Bristol-Myers Squibb is selling off a blockbuster drug to help its $74 billion merger with Celgene get approved - and now both stocks are tumbling
- Bristol-Myers Squibb announced Monday it would divest one of Celgene's most profitable drugs in order to avert regulatory pressure relating to the companies' proposed merger.
- The New York-based pharmaceutical company announced its agreement to purchase Celgene for $74 billion back in January.
- Bristol-Myers will divest Otezla, a drug used to treat psoriasis, in an effort to work with the Federal Trade Commission to close the deal more quickly, the company said in a statement.
- The news sent shares of both companies tumbling.
- Watch Bristol-Myers Squibb and Celgene trade live.
Drugmaker Bristol-Myers Squibb is willing to part ways with one of Celgene's most profitable drugs in order to get the companies' $74 billion deal approved by regulators. And investors don't like the sound of that.
Bristol-Myers fell as much as 8% after announcing it plans to sell-off Otezla, one Celgene's most successful drugs, in an attempt to bring the Federal Trade Commission closer to approving the merger. Celgene lost more than 5%.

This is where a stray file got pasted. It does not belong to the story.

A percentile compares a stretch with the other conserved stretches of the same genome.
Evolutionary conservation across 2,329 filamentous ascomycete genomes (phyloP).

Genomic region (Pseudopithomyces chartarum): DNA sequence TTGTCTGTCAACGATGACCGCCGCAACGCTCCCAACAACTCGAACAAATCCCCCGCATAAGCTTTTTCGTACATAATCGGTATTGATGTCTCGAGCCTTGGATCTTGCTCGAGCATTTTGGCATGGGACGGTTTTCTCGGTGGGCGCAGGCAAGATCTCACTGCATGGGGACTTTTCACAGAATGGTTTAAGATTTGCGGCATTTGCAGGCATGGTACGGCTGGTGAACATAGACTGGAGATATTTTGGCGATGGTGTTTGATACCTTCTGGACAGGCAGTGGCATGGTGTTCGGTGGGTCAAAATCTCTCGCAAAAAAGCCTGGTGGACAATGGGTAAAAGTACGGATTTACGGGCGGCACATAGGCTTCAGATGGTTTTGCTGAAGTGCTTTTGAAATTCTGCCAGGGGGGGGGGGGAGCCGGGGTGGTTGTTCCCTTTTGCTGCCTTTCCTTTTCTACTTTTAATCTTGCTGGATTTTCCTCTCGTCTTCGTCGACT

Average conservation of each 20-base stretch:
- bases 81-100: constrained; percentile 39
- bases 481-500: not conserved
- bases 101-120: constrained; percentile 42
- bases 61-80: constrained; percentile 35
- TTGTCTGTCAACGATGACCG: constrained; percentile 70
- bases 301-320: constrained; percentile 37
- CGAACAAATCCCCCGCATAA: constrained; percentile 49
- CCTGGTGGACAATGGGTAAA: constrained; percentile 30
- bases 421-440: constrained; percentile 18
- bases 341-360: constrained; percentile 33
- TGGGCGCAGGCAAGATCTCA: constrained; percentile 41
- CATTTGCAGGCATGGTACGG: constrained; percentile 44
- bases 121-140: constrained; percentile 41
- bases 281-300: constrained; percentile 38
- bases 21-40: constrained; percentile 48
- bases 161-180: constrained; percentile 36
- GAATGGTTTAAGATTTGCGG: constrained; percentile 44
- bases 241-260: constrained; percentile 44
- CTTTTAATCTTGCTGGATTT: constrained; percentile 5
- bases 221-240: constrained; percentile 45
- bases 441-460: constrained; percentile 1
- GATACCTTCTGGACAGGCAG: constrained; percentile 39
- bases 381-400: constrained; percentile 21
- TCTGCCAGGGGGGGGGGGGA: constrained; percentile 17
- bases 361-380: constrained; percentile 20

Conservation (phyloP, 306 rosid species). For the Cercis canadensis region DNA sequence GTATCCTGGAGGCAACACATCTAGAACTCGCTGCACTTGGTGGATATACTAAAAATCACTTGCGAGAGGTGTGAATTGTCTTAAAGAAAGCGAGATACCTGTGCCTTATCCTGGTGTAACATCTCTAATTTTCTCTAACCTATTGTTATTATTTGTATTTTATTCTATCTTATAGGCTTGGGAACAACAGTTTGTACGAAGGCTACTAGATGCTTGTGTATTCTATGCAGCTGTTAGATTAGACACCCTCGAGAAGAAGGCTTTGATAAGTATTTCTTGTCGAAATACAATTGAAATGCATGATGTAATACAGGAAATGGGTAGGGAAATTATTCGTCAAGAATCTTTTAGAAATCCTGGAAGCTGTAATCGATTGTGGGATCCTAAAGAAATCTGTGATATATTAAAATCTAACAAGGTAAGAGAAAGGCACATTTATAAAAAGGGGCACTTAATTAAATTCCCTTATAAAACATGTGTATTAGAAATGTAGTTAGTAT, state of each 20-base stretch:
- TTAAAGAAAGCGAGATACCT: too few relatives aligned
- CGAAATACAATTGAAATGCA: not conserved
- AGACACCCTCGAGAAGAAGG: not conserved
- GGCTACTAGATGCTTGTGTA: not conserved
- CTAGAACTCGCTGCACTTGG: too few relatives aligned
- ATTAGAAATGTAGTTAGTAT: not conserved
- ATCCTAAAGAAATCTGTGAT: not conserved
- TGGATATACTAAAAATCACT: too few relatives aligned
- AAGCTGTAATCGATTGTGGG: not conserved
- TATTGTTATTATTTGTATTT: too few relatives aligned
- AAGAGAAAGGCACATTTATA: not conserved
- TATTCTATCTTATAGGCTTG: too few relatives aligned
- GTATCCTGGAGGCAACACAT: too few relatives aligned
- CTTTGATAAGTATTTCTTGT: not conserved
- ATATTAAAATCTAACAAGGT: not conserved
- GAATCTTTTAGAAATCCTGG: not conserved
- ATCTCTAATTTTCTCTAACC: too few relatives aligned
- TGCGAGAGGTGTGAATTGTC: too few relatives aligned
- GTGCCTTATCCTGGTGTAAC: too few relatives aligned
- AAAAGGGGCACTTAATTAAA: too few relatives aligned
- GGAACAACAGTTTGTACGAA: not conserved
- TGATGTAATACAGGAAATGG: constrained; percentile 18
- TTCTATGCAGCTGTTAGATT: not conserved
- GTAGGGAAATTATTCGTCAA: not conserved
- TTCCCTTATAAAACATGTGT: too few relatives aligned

Otezla generated $389 million in revenue globally during the first quarter of 2019, according to SEC filings.
"Bristol-Myers Squibb reaffirms the significant value creation opportunity of the acquisition of Celgene," the company said in a statement. "Together with $2.5 billion of cost synergies, a compelling pipeline and a strong portfolio of marketed products, the company continues to expect growth in sales and earnings through 2025."
The divestiture is intended to fend off antitrust concerns over the merger from the FTC, which is still reviewing the proposed deal.
In early January, Bristol-Myers announced it would acquire Celgene, and then the firm's shareholders approved the transaction in April. According to a press release, Bristol-Myers expects to complete the acquisition by the end of 2019 or the beginning of 2020.
Bristol-Myers is down roughly 12% this year.